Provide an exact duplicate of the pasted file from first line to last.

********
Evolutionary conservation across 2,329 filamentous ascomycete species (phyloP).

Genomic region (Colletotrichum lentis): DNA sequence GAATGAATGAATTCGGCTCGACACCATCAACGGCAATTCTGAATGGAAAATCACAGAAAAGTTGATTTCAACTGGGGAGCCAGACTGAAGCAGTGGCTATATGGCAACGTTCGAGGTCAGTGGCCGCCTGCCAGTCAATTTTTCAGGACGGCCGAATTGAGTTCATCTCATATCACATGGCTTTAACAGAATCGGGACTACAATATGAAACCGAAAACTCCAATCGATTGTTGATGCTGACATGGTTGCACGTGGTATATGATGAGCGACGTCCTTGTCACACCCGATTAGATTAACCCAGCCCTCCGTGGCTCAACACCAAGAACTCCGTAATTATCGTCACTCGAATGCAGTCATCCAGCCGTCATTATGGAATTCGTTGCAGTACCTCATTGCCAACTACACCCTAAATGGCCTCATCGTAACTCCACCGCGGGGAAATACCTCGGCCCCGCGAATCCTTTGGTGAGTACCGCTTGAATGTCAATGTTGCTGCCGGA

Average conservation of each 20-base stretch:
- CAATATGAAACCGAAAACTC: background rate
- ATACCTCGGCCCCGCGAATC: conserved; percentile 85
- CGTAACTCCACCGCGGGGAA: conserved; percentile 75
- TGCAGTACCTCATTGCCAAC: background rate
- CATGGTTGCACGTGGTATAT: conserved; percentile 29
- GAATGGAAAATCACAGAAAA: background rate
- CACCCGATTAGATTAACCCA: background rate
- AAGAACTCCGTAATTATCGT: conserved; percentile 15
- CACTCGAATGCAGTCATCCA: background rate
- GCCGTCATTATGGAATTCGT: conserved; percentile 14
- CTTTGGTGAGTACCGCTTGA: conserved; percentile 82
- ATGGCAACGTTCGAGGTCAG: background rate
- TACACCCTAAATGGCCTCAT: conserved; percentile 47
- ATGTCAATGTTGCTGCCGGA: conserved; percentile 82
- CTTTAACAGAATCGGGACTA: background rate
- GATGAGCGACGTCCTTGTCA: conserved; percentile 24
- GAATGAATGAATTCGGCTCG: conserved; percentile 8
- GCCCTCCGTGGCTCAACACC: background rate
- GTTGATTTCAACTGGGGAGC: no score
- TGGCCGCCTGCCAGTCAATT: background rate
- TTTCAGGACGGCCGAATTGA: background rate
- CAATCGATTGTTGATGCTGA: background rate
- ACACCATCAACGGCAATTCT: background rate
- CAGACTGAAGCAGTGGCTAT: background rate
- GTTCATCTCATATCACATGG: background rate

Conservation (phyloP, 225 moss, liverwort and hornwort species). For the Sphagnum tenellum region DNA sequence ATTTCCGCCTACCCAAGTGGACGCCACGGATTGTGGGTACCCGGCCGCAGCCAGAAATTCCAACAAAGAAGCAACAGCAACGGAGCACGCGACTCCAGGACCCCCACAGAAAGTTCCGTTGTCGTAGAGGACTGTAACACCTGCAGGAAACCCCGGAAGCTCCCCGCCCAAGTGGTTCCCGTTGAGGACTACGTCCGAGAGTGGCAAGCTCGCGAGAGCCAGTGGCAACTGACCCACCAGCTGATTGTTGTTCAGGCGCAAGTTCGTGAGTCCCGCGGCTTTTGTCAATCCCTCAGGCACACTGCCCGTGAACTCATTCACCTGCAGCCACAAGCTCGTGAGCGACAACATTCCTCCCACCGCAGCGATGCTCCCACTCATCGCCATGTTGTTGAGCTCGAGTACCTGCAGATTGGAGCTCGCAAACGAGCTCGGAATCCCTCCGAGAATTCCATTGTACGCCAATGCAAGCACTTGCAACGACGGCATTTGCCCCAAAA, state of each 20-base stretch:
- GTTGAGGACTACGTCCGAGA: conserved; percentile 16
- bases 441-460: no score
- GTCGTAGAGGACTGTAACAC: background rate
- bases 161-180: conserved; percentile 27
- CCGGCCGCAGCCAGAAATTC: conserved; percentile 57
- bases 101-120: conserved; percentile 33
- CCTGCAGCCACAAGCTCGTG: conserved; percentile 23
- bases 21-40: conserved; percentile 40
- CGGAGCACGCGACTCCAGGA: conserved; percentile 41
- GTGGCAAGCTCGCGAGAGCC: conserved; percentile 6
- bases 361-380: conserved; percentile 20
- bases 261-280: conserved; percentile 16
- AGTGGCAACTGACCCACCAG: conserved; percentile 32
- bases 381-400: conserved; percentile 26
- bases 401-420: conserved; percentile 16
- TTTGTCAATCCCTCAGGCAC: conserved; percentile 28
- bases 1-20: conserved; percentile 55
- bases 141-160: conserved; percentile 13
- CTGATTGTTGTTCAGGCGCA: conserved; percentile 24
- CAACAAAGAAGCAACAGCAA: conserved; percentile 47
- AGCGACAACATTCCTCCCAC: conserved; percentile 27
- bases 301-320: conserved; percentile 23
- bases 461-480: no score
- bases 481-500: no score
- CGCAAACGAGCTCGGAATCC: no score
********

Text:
Evolutionary conservation across 2,329 filamentous ascomycete species (phyloP).

Genomic region (Colletotrichum lentis): DNA sequence GAATGAATGAATTCGGCTCGACACCATCAACGGCAATTCTGAATGGAAAATCACAGAAAAGTTGATTTCAACTGGGGAGCCAGACTGAAGCAGTGGCTATATGGCAACGTTCGAGGTCAGTGGCCGCCTGCCAGTCAATTTTTCAGGACGGCCGAATTGAGTTCATCTCATATCACATGGCTTTAACAGAATCGGGACTACAATATGAAACCGAAAACTCCAATCGATTGTTGATGCTGACATGGTTGCACGTGGTATATGATGAGCGACGTCCTTGTCACACCCGATTAGATTAACCCAGCCCTCCGTGGCTCAACACCAAGAACTCCGTAATTATCGTCACTCGAATGCAGTCATCCAGCCGTCATTATGGAATTCGTTGCAGTACCTCATTGCCAACTACACCCTAAATGGCCTCATCGTAACTCCACCGCGGGGAAATACCTCGGCCCCGCGAATCCTTTGGTGAGTACCGCTTGAATGTCAATGTTGCTGCCGGA

Average conservation of each 20-base stretch:
- CAATATGAAACCGAAAACTC: background rate
- ATACCTCGGCCCCGCGAATC: conserved; percentile 85
- CGTAACTCCACCGCGGGGAA: conserved; percentile 75
- TGCAGTACCTCATTGCCAAC: background rate
- CATGGTTGCACGTGGTATAT: conserved; percentile 29
- GAATGGAAAATCACAGAAAA: background rate
- CACCCGATTAGATTAACCCA: background rate
- AAGAACTCCGTAATTATCGT: conserved; percentile 15
- CACTCGAATGCAGTCATCCA: background rate
- GCCGTCATTATGGAATTCGT: conserved; percentile 14
- CTTTGGTGAGTACCGCTTGA: conserved; percentile 82
- ATGGCAACGTTCGAGGTCAG: background rate
- TACACCCTAAATGGCCTCAT: conserved; percentile 47
- ATGTCAATGTTGCTGCCGGA: conserved; percentile 82
- CTTTAACAGAATCGGGACTA: background rate
- GATGAGCGACGTCCTTGTCA: conserved; percentile 24
- GAATGAATGAATTCGGCTCG: conserved; percentile 8
- GCCCTCCGTGGCTCAACACC: background rate
- GTTGATTTCAACTGGGGAGC: no score
- TGGCCGCCTGCCAGTCAATT: background rate
- TTTCAGGACGGCCGAATTGA: background rate
- CAATCGATTGTTGATGCTGA: background rate
- ACACCATCAACGGCAATTCT: background rate
- CAGACTGAAGCAGTGGCTAT: background rate
- GTTCATCTCATATCACATGG: background rate

Conservation (phyloP, 225 moss, liverwort and hornwort species). For the Sphagnum tenellum region DNA sequence ATTTCCGCCTACCCAAGTGGACGCCACGGATTGTGGGTACCCGGCCGCAGCCAGAAATTCCAACAAAGAAGCAACAGCAACGGAGCACGCGACTCCAGGACCCCCACAGAAAGTTCCGTTGTCGTAGAGGACTGTAACACCTGCAGGAAACCCCGGAAGCTCCCCGCCCAAGTGGTTCCCGTTGAGGACTACGTCCGAGAGTGGCAAGCTCGCGAGAGCCAGTGGCAACTGACCCACCAGCTGATTGTTGTTCAGGCGCAAGTTCGTGAGTCCCGCGGCTTTTGTCAATCCCTCAGGCACACTGCCCGTGAACTCATTCACCTGCAGCCACAAGCTCGTGAGCGACAACATTCCTCCCACCGCAGCGATGCTCCCACTCATCGCCATGTTGTTGAGCTCGAGTACCTGCAGATTGGAGCTCGCAAACGAGCTCGGAATCCCTCCGAGAATTCCATTGTACGCCAATGCAAGCACTTGCAACGACGGCATTTGCCCCAAAA, state of each 20-base stretch:
- GTTGAGGACTACGTCCGAGA: conserved; percentile 16
- bases 441-460: no score
- GTCGTAGAGGACTGTAACAC: background rate
- bases 161-180: conserved; percentile 27
- CCGGCCGCAGCCAGAAATTC: conserved; percentile 57
- bases 101-120: conserved; percentile 33
- CCTGCAGCCACAAGCTCGTG: conserved; percentile 23
- bases 21-40: conserved; percentile 40
- CGGAGCACGCGACTCCAGGA: conserved; percentile 41
- GTGGCAAGCTCGCGAGAGCC: conserved; percentile 6
- bases 361-380: conserved; percentile 20
- bases 261-280: conserved; percentile 16
- AGTGGCAACTGACCCACCAG: conserved; percentile 32
- bases 381-400: conserved; percentile 26
- bases 401-420: conserved; percentile 16
- TTTGTCAATCCCTCAGGCAC: conserved; percentile 28
- bases 1-20: conserved; percentile 55
- bases 141-160: conserved; percentile 13
- CTGATTGTTGTTCAGGCGCA: conserved; percentile 24
- CAACAAAGAAGCAACAGCAA: conserved; percentile 47
- AGCGACAACATTCCTCCCAC: conserved; percentile 27
- bases 301-320: conserved; percentile 23
- bases 461-480: no score
- bases 481-500: no score
- CGCAAACGAGCTCGGAATCC: no score